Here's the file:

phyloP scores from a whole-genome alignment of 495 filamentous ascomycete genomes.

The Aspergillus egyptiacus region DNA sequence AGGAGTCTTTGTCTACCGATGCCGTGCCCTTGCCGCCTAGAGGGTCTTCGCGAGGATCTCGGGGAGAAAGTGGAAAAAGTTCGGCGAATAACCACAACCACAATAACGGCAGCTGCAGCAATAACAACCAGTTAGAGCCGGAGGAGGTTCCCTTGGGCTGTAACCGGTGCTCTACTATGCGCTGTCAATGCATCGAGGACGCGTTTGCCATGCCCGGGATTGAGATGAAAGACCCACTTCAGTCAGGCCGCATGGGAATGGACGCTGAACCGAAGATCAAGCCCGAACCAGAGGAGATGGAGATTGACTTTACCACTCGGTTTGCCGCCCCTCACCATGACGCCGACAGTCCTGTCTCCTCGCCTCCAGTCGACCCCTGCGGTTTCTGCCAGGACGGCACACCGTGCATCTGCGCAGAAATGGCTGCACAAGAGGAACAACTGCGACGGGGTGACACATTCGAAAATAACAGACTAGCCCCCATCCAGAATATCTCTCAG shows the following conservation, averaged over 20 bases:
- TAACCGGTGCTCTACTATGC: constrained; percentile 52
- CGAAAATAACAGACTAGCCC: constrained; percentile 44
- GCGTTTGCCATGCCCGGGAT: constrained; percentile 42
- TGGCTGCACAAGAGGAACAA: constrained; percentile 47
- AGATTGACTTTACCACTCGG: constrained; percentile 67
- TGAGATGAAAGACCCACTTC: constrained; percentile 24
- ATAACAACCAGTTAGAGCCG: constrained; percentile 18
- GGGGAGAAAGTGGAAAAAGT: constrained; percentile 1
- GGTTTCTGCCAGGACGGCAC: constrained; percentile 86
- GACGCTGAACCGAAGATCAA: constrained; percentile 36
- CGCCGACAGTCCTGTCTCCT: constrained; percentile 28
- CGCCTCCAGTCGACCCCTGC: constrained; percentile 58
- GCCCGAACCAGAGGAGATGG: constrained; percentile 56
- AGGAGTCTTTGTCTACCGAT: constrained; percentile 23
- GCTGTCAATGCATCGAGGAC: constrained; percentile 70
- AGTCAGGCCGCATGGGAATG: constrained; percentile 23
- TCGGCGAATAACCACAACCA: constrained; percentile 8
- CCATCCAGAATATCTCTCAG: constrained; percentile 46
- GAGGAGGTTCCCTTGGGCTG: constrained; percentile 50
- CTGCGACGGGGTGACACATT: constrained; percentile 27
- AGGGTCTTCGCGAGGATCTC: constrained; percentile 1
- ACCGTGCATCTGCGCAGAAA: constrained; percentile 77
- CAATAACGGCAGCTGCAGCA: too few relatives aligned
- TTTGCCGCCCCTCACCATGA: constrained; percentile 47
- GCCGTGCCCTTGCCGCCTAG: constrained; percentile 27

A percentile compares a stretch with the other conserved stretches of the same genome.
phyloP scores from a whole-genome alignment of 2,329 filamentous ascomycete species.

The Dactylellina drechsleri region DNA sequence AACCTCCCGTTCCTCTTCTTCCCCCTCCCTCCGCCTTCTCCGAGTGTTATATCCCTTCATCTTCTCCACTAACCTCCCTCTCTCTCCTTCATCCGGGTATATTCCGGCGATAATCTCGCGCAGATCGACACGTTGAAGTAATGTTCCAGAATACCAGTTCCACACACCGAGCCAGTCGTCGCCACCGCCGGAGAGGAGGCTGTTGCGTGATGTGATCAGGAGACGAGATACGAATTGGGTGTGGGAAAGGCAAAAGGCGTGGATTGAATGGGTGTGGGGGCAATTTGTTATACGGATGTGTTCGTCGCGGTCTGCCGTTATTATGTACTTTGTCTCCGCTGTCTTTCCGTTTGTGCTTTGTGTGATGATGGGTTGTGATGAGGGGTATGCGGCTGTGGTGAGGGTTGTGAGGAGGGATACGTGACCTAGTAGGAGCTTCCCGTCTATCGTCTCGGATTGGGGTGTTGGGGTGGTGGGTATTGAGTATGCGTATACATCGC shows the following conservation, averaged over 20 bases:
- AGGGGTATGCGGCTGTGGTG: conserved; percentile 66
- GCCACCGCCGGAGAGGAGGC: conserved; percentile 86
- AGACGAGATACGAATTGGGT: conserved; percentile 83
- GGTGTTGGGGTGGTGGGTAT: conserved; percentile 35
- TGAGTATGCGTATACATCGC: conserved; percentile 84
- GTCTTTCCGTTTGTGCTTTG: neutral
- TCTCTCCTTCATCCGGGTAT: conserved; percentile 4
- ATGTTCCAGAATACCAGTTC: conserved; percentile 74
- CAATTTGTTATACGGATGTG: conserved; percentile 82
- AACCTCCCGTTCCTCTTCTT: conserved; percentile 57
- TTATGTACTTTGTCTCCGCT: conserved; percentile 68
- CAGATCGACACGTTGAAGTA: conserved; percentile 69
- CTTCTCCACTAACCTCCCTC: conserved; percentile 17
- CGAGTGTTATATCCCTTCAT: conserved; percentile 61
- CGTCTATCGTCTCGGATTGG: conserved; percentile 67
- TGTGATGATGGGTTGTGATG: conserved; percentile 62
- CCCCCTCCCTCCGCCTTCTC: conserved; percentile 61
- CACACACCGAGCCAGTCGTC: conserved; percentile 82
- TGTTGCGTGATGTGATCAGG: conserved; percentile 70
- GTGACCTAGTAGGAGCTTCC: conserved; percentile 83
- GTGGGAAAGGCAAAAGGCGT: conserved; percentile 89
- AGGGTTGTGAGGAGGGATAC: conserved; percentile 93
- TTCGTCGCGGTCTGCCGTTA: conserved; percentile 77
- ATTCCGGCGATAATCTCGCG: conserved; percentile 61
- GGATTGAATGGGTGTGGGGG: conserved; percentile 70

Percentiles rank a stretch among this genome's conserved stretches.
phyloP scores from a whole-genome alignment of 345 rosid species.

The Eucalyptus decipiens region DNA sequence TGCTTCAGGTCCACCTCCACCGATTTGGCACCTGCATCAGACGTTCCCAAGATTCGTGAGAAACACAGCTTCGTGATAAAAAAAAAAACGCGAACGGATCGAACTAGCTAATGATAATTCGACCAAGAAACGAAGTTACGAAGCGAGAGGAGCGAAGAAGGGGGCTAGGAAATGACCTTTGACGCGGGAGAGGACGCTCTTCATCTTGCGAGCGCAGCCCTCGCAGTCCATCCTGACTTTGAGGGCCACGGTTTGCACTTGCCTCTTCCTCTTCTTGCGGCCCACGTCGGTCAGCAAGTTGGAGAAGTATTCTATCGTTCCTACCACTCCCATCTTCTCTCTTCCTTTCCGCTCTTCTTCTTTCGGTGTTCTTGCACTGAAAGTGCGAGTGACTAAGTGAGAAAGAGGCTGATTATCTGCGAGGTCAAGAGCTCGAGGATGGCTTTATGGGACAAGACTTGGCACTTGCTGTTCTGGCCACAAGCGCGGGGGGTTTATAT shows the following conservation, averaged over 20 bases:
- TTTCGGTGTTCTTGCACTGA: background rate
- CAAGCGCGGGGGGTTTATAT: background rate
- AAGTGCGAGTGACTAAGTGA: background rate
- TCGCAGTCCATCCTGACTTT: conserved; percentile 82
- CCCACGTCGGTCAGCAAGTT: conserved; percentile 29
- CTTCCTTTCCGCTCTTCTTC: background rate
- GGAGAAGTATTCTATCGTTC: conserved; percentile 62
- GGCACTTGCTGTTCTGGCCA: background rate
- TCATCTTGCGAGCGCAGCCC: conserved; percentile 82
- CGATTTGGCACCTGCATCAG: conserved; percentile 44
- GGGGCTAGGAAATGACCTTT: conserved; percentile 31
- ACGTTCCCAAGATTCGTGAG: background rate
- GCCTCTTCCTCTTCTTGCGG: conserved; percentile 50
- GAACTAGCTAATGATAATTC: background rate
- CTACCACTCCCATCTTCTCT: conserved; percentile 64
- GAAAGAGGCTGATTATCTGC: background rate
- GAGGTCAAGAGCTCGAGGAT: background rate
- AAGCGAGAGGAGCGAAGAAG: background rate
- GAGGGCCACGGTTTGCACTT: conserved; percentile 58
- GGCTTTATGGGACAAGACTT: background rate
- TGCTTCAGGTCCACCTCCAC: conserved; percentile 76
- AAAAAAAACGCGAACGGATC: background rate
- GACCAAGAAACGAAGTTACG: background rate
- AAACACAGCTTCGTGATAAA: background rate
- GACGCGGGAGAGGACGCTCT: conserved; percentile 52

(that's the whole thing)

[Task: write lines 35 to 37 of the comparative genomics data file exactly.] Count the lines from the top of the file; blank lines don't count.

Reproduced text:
- TGAGTATGCGTATACATCGC: conserved; percentile 84
- GTCTTTCCGTTTGTGCTTTG: neutral
- TCTCTCCTTCATCCGGGTAT: conserved; percentile 4